2. IEC Standard 61312-1:1995, Protection Against Lightning Electromagnetic Impulse- Part 1: General Principles.
  3. L. Grcev, “Impulse Efficiency of Ground Rods,” IEEE Transactions on Power Delivery, vol. 24, no. 1 (January 2009), 441-451. 
  4. H. B. Dwight, “Calculation of Resistances to Ground,” Transactions of the American Institute of Electrical Engineers, vol. 55 (1936), 1319-1328.
  5. IEEE Std 142-1991, IEEE Recommended Practice for Grounding of Industrial and Commercial Power Systems.
  6. MIL‑HDBK‑419, Military Handbook Grounding, Bonding, and Shielding for Electronic Equipments and Facilities, Volume 1 of 2 Volumes on Basic Theory, January 1982.
  7. Cigre TB549, Lightning Parameters for Engineering Applications, August 2013.
  8. A. Geri, “Behaviour of Grounding Systems Excited by High Impulse Currents: The Model and Its Validation,” IEEE Transactions on Power Delivery, vol. 14, no. 3, July 1999.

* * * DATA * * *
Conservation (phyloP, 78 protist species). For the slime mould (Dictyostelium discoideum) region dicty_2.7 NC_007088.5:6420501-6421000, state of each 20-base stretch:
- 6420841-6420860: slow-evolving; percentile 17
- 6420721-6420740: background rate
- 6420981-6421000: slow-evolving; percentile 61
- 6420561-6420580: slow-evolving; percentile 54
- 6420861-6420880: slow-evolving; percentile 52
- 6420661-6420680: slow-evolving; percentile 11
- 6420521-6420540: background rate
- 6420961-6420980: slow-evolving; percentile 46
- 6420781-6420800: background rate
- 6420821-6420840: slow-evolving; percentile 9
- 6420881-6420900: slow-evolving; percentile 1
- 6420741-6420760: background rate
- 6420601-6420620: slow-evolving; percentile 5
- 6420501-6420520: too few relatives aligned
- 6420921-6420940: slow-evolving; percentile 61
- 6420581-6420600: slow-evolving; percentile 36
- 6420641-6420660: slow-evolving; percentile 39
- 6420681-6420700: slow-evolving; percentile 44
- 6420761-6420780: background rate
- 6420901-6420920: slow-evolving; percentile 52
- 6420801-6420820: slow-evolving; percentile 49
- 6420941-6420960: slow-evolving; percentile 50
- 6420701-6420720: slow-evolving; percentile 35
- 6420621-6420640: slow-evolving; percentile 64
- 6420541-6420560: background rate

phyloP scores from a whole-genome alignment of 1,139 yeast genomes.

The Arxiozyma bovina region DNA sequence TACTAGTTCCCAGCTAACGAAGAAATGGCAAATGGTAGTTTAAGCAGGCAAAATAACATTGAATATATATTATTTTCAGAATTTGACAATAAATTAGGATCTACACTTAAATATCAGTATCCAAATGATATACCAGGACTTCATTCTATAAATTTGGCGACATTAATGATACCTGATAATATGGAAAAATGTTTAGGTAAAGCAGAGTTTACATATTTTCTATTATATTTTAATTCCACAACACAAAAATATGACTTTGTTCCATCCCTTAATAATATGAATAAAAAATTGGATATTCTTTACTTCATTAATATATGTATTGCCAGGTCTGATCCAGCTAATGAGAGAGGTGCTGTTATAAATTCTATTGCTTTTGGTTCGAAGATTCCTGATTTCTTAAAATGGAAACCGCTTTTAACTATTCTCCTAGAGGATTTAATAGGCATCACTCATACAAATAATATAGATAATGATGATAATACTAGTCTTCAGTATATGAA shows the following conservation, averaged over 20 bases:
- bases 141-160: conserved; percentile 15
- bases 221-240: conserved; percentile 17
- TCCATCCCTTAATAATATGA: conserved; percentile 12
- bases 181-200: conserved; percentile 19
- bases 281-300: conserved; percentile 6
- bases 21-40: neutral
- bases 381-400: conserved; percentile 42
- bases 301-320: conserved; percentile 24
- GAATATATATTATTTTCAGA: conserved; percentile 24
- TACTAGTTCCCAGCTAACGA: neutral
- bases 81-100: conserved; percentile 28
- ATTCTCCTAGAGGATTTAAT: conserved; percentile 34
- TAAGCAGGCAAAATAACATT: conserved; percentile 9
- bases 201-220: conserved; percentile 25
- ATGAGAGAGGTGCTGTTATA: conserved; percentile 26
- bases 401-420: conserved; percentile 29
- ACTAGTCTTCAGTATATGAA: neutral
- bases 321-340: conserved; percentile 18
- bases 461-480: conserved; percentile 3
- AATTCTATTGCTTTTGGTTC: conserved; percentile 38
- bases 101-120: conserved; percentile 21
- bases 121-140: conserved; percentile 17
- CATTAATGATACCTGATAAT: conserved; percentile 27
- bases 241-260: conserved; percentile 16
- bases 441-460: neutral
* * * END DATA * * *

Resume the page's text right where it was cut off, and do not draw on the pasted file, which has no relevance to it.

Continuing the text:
9. L. Grcev and V. Arnautovski, Proceedings of 24th International Conference on Lightning Protection (ICLP’98), Birmingham, UK, 14-18 September 1998, vol. 1, pp. 524-529

About The Author

Al Martin

Al Martin holds a BEE degree from Cornell University, and a PhD from UCLA. Al joined Raychem in 1975 and held a number of positions with Raychem [which became TE Connectivity], until retiring in 2013. Al has been a contributing member of TIA TR41, ATIS NIPP- NEP, ITU-T, the IEEE EMC Society, the IEEE Power and Energy Society, and the IEEE Product Safety Engineering Society. He has been an editor for TIA TR41, ATIS NIPP-NEP, and IEEE standards, and is presently chairman of IEEE PES SPDC WG3.6.7 [Surge Protectors and Protective Circuits Used in Information and Communications Technology (ICT) Networks, including Smart Grid Data Networks], and vice-chairman of WG3.6.2 [Solid State Surge Protective Device Components]. He serves as a member on the Telecom Advisory Committee of the IEEE Product Safety Engineering Society. He is the author or co-author of over 30 papers on EMC and telecommunications, including 9 PEG presentations. Al is a Life Senior member of the IEEE and the IEEE SA.